The decision to replace Ritalin with Ritalin LA after four weeks improved the client’s ADHD symptoms throughout the day. Her tachycardia had also cleared, and her pulse rate was at 92 beats per minute.
At this stage of the client’s treatment, the decision was to maintain the same dose of Ritalin LA and reevaluate after four weeks. This decision was primarily informed by the fact that at 20 mg, Ritalin LA was able to assist the client overcome the ADHD symptoms throughout the school day, and at this stage, there is no need to increase the dose. According to Connolly et al. (2015), it is advisable to initiate and sustain lower doses of stimulants medications such as Ritalin LA and only titrate upwards based on efficacy and tolerability. At this stage, it was advisable to maintain the dose and help the client not revert to the Tachycardia side effect she was experiencing with Ritalin.
Increasing the Ritalin LA dose to 30 mg was overlooked because the client had responded well to the medication at 20 mg. According to Docherty & Alsufyani (2021), stimulant drugs such as Ritalin LA tend to cause significant tachycardia even in lower doses. Therefore, titrating the dose upwards could trigger this side effect again, and there it was considered clinically inappropriate at this stage. The other option, which concerned obtaining an EKG based on heart rate at this stage, was also not favored because at 92 beats per minute, the client does not need the test. Had the client’s tachycardia persisted, it would have been appropriate to consider this option, but this was not the case when making this decision as her heartbeat was considered appropriate for her age. In selecting to maintain the same dose of Ritalin LA, it was expected that the client would achieve the full response to therapy and overcome all the ADHD symptoms while also tolerating the medication with few adverse effects. In making this pharmacological decision, the ethical considerations included of client autonomy, informed consent, non‐maleficence, and beneficence.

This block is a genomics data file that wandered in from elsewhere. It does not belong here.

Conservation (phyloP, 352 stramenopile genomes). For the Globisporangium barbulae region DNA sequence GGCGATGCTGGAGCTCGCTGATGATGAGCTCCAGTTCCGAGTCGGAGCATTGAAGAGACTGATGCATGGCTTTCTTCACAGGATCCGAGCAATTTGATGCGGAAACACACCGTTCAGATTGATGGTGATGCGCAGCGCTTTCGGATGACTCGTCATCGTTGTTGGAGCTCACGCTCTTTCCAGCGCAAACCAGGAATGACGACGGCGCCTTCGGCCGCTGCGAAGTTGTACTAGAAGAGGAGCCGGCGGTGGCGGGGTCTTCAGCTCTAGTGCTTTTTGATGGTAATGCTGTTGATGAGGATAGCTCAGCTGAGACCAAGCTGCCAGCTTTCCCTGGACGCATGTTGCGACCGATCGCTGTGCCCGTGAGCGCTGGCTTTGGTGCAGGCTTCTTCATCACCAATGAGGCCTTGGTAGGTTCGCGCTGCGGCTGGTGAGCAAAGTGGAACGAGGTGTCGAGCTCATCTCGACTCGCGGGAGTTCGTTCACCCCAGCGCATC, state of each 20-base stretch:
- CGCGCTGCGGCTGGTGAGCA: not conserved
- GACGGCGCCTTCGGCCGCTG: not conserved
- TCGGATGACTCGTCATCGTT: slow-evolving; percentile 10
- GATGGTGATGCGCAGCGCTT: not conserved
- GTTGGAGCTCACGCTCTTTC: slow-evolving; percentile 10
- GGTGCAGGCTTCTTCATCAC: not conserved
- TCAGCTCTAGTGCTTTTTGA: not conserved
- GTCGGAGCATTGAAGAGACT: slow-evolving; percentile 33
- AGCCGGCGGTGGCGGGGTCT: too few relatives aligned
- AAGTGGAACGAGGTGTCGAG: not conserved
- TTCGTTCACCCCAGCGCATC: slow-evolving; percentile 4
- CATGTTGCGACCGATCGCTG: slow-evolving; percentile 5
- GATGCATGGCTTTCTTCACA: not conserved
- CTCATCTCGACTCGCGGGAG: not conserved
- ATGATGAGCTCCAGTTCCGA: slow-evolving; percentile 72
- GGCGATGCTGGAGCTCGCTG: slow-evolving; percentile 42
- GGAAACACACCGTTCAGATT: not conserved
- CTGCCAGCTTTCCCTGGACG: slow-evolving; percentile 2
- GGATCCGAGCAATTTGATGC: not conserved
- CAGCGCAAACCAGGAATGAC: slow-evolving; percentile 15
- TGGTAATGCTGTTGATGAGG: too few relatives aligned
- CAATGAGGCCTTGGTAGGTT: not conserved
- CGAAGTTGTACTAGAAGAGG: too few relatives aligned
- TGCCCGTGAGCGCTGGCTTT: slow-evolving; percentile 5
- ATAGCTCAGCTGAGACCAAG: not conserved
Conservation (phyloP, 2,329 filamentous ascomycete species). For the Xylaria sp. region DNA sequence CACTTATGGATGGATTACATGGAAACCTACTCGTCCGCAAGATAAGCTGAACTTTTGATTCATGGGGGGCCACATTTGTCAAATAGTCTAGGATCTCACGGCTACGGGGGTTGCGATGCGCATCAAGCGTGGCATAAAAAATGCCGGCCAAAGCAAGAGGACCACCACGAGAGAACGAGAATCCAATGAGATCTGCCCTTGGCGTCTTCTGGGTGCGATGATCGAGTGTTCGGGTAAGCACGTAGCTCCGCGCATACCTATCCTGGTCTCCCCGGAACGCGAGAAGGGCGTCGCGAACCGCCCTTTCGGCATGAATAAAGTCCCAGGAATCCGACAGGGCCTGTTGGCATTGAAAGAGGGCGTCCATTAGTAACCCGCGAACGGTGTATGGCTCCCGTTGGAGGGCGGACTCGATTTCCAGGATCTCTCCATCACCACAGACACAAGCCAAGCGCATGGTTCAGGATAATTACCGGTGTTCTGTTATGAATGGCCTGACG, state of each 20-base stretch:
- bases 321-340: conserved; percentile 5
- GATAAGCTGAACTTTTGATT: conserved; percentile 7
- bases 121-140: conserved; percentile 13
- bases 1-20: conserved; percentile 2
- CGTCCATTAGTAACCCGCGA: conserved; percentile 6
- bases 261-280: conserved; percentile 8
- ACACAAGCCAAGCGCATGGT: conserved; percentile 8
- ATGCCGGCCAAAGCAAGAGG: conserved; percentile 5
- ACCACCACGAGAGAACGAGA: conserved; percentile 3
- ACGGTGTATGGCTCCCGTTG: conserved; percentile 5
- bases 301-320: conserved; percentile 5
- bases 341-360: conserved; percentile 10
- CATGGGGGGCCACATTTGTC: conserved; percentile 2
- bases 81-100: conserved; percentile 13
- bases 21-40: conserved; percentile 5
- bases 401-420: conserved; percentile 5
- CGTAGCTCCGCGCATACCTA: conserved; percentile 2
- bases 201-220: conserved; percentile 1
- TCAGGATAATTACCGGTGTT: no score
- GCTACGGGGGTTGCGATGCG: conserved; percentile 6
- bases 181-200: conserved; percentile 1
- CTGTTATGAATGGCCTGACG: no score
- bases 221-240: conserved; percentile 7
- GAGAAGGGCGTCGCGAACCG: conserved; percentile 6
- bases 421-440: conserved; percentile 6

The first pharmacological decision made to treat the client, a Caucasian female aged eight, was to commence with Ritalin (Methylphenidate) chewable tablets at a dose of 10 mg orally every morning. Methylphenidate was the preferred pharmacological option for the treatment of the client’s ADHD because it is a stimulant which are the approved first-line pharmacologic medication for the treatment of ADHD in children because of their efficacy and high tolerability (Brown et al., 2018). However, with the decision, the client was still experiencing ADHD symptoms, particularly in the afternoon and an elevated pulse rate which led to the discontinuation of Ritalin and the initiation of Ritalin LA 20 mg oral every morning because the client needed an extended-release stimulant to help her manage the ADHD symptoms throughout the day. According to Caballero et al. (2017), extended stimulant formulations such as Ritalin have the capability to provide all-day therapeutic coverage of up to up to 10 hours. The final decision was to maintain the same dose of Ritalin LA and reevaluate after four weeks since, at 20 mg, the drug was able to assist the client in overcoming the ADHD symptoms throughout the school day, and her tachycardia had also cleared with the client’s pulse rate was at 92 beats per minute during the visit. In making these three pharmacological decisions, the ethical considerations included beneficence, non‐maleficence, client autonomy, and informed consent. The client and her parents were provided with sufficient information on the benefits and side effects of all the available pharmacological options at each decision stage and allowed to make their decision without coercion. Further, Foreman (2006) and Varkey (2021) emphasis on the need for psychiatrists and other health practitioners to act in ways that benefit the client and ensure the decisions they make do not add more harm to the patient were considered at every decision point.